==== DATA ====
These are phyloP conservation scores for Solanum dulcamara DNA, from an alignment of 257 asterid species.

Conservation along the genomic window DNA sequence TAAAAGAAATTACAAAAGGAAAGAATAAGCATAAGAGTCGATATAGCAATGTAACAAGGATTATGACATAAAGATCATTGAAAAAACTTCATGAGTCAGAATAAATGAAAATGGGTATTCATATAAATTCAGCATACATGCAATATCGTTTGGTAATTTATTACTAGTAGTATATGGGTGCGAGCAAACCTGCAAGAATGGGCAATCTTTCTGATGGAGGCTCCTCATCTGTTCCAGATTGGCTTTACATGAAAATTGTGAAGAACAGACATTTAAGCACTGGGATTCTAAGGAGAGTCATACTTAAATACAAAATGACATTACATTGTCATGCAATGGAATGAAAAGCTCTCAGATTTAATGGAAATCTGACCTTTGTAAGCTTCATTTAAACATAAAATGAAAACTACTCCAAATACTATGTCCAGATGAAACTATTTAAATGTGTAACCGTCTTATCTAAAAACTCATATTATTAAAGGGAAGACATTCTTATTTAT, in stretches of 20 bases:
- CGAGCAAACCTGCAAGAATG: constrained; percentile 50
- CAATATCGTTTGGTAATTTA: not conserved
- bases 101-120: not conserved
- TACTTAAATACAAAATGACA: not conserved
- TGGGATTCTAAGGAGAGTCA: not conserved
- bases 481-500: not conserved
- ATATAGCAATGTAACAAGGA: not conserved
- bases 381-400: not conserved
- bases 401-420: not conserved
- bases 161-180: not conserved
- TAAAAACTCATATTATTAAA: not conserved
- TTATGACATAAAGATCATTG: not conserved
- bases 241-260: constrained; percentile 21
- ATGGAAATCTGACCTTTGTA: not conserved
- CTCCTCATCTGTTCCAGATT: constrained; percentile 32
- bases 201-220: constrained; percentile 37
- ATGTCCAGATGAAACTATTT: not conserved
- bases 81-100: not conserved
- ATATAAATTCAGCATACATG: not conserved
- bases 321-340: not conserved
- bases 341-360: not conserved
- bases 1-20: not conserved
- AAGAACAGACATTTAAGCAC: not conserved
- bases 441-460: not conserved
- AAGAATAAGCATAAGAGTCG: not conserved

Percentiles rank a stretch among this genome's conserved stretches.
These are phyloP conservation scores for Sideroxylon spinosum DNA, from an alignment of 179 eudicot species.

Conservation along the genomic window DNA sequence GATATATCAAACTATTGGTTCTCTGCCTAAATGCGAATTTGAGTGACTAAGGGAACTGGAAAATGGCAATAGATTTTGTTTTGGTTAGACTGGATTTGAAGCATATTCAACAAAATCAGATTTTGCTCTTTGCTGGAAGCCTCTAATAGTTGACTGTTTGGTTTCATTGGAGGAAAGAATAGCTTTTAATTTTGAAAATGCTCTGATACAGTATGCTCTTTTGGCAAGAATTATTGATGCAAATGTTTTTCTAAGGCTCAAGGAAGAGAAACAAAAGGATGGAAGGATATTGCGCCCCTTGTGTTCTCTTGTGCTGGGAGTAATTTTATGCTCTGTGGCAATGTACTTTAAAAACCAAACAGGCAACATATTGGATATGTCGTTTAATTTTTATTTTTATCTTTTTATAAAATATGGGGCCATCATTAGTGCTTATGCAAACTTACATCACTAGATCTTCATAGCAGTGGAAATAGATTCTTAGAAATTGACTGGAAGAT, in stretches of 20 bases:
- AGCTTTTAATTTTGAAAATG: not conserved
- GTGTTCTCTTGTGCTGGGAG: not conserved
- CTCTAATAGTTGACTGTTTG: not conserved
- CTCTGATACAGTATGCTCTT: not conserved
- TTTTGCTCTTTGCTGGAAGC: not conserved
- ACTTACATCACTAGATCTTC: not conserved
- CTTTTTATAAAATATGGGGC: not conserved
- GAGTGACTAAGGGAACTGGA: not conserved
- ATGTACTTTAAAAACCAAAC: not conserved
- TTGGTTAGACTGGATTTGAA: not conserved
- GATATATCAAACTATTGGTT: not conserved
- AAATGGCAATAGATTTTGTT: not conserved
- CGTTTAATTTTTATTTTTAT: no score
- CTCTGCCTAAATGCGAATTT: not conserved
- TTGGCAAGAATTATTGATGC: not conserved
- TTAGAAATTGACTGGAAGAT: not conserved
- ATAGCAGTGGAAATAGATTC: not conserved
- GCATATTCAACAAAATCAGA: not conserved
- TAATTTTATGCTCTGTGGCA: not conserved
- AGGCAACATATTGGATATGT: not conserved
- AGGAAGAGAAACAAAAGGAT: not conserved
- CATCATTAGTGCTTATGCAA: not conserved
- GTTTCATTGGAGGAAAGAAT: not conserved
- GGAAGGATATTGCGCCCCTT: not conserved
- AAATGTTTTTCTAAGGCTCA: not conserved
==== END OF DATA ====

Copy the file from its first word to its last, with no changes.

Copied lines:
These are phyloP conservation scores for Solanum dulcamara DNA, from an alignment of 257 asterid species.

Conservation along the genomic window DNA sequence TAAAAGAAATTACAAAAGGAAAGAATAAGCATAAGAGTCGATATAGCAATGTAACAAGGATTATGACATAAAGATCATTGAAAAAACTTCATGAGTCAGAATAAATGAAAATGGGTATTCATATAAATTCAGCATACATGCAATATCGTTTGGTAATTTATTACTAGTAGTATATGGGTGCGAGCAAACCTGCAAGAATGGGCAATCTTTCTGATGGAGGCTCCTCATCTGTTCCAGATTGGCTTTACATGAAAATTGTGAAGAACAGACATTTAAGCACTGGGATTCTAAGGAGAGTCATACTTAAATACAAAATGACATTACATTGTCATGCAATGGAATGAAAAGCTCTCAGATTTAATGGAAATCTGACCTTTGTAAGCTTCATTTAAACATAAAATGAAAACTACTCCAAATACTATGTCCAGATGAAACTATTTAAATGTGTAACCGTCTTATCTAAAAACTCATATTATTAAAGGGAAGACATTCTTATTTAT, in stretches of 20 bases:
- CGAGCAAACCTGCAAGAATG: constrained; percentile 50
- CAATATCGTTTGGTAATTTA: not conserved
- bases 101-120: not conserved
- TACTTAAATACAAAATGACA: not conserved
- TGGGATTCTAAGGAGAGTCA: not conserved
- bases 481-500: not conserved
- ATATAGCAATGTAACAAGGA: not conserved
- bases 381-400: not conserved
- bases 401-420: not conserved
- bases 161-180: not conserved
- TAAAAACTCATATTATTAAA: not conserved
- TTATGACATAAAGATCATTG: not conserved
- bases 241-260: constrained; percentile 21
- ATGGAAATCTGACCTTTGTA: not conserved
- CTCCTCATCTGTTCCAGATT: constrained; percentile 32
- bases 201-220: constrained; percentile 37
- ATGTCCAGATGAAACTATTT: not conserved
- bases 81-100: not conserved
- ATATAAATTCAGCATACATG: not conserved
- bases 321-340: not conserved
- bases 341-360: not conserved
- bases 1-20: not conserved
- AAGAACAGACATTTAAGCAC: not conserved
- bases 441-460: not conserved
- AAGAATAAGCATAAGAGTCG: not conserved

Percentiles rank a stretch among this genome's conserved stretches.
These are phyloP conservation scores for Sideroxylon spinosum DNA, from an alignment of 179 eudicot species.

Conservation along the genomic window DNA sequence GATATATCAAACTATTGGTTCTCTGCCTAAATGCGAATTTGAGTGACTAAGGGAACTGGAAAATGGCAATAGATTTTGTTTTGGTTAGACTGGATTTGAAGCATATTCAACAAAATCAGATTTTGCTCTTTGCTGGAAGCCTCTAATAGTTGACTGTTTGGTTTCATTGGAGGAAAGAATAGCTTTTAATTTTGAAAATGCTCTGATACAGTATGCTCTTTTGGCAAGAATTATTGATGCAAATGTTTTTCTAAGGCTCAAGGAAGAGAAACAAAAGGATGGAAGGATATTGCGCCCCTTGTGTTCTCTTGTGCTGGGAGTAATTTTATGCTCTGTGGCAATGTACTTTAAAAACCAAACAGGCAACATATTGGATATGTCGTTTAATTTTTATTTTTATCTTTTTATAAAATATGGGGCCATCATTAGTGCTTATGCAAACTTACATCACTAGATCTTCATAGCAGTGGAAATAGATTCTTAGAAATTGACTGGAAGAT, in stretches of 20 bases:
- AGCTTTTAATTTTGAAAATG: not conserved
- GTGTTCTCTTGTGCTGGGAG: not conserved
- CTCTAATAGTTGACTGTTTG: not conserved
- CTCTGATACAGTATGCTCTT: not conserved
- TTTTGCTCTTTGCTGGAAGC: not conserved
- ACTTACATCACTAGATCTTC: not conserved
- CTTTTTATAAAATATGGGGC: not conserved
- GAGTGACTAAGGGAACTGGA: not conserved
- ATGTACTTTAAAAACCAAAC: not conserved
- TTGGTTAGACTGGATTTGAA: not conserved
- GATATATCAAACTATTGGTT: not conserved
- AAATGGCAATAGATTTTGTT: not conserved
- CGTTTAATTTTTATTTTTAT: no score
- CTCTGCCTAAATGCGAATTT: not conserved
- TTGGCAAGAATTATTGATGC: not conserved
- TTAGAAATTGACTGGAAGAT: not conserved
- ATAGCAGTGGAAATAGATTC: not conserved
- GCATATTCAACAAAATCAGA: not conserved
- TAATTTTATGCTCTGTGGCA: not conserved
- AGGCAACATATTGGATATGT: not conserved
- AGGAAGAGAAACAAAAGGAT: not conserved
- CATCATTAGTGCTTATGCAA: not conserved
- GTTTCATTGGAGGAAAGAAT: not conserved
- GGAAGGATATTGCGCCCCTT: not conserved
- AAATGTTTTTCTAAGGCTCA: not conserved